…I’m a legal alien!
It’s intricate work being an alien, there’s lots of fine lines to walk and a lot of taboos to learn about. The name itself is a daunting task—alien. Right off the bat you know you stand apart, not “natural born” but of foreign origin.
Then there’s the language, one my favorite lines from a movie “A Walk in the Clouds” the character of the father says to the guy that just married his daughter, “I don’t think with an accent.” Man, I love that line.
When I first moved to the U.S. at age fourteen, I really confused a lot of people. My appearance has always been incongruent with my accent. Or complete lack of understanding of the English language, because when I first moved to the U.S. I spoke no English. Sure, I could say “Where’s the bathroom?” and “My name is Silvina. Hello, how are you?”
In Argentina, my mom made us all take English from a young age. She considered it a must for us kids, and even started her own English Institute in Buenos Aires when I was twelve years old. The problem with me and English was that I never thought I would use it, so I never cared to learn it!
Some of it must have stuck, because my first High School English class I took, I got an A. We were studying Shakespeare’s Romeo and Juliet, and I could read and write somewhat in the language. My mom was furious! She actually complained to the Principal about my A, asking him why I was given such a grade when I couldn’t even speak the language.
School wasn’t easy for me here, in spite of my initial A, and neither was making friends. One look at me and most kids would peg me for an American, then I would speak and I could see their wheels start to turn. “Australia? Sweden? South Africa?” Yep! Believe it or not, those were the usual suspect countries that I was peg to be from.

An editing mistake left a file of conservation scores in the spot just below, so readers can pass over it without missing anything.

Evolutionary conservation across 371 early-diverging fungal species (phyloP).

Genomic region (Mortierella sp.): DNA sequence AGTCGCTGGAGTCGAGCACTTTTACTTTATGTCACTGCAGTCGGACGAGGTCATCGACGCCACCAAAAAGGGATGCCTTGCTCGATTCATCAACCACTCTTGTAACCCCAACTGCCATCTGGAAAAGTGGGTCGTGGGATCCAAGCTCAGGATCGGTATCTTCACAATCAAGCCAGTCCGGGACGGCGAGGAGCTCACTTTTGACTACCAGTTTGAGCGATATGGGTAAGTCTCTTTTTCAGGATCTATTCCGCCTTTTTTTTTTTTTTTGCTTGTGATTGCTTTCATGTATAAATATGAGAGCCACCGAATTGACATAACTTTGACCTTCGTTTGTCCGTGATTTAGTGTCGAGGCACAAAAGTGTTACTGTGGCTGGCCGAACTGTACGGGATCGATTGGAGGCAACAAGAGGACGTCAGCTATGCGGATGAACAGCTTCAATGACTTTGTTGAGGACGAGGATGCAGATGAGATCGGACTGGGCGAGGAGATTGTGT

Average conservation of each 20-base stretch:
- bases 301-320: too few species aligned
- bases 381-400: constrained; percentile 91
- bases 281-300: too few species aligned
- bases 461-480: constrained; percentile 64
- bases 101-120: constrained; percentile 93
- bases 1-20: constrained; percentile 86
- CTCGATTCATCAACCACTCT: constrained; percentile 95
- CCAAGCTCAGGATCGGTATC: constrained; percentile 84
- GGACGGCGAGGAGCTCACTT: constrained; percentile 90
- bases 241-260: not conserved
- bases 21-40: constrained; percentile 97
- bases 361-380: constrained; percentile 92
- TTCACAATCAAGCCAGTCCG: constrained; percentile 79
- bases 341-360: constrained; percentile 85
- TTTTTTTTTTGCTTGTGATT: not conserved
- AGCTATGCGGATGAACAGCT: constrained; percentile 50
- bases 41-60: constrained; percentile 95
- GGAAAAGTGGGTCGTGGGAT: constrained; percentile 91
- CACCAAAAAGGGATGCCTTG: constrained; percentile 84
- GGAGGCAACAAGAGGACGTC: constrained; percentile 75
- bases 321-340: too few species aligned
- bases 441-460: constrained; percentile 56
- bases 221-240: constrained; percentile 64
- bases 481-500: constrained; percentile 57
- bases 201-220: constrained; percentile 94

I could have tried to fit in with the Latino crowd, but that was equally impossible. They would hear me speak with my Argentine accent, and wonder where on earth I was from.
Alien, I was an alien. Alienated on both sides, but don’t feel too sad for me. These things build character, so I turned to books!
The other part of being an alien that is tricky is the whole “status” thing. Until I became a “Naturalized Citizen”, I had to keep my status in check. My parents were “Permanent Residents”, a very coveted status to have. But as such they could not keep me in the U.S. legally after I turned eighteen. So I had to apply for a “Student Visa” and study. This I did gladly, but a tragic turn of events rendered my father unable to work, so I was faced with two choices. Go back to Argentina, or transfer schools.
My mom was teaching—then at a two year school—where I could study for free. The problem now was that I was a senior, majoring in Spanish Lit. The college my mom was teaching at was working on a four year program in that same department, but it was a long ways away form materializing.
Thant’s when Culinary School came into my life! Not only was I able to keep my status as a student, but I was also able to learn the art of cooking. So now I’m the Queen of Eclectic!
My accent is my own, with no discernible root. Visually I’m as gringa as they come. Now a mother and a homeschooler, a treadmill-runner, stationary-biker and incense burning yoga-freak!
In February…or March, perhaps I’ll add “Published Author” to my eclectic list. Wahoo! …and still an Alien!
Here's one of my favorite Recepes from Culinary School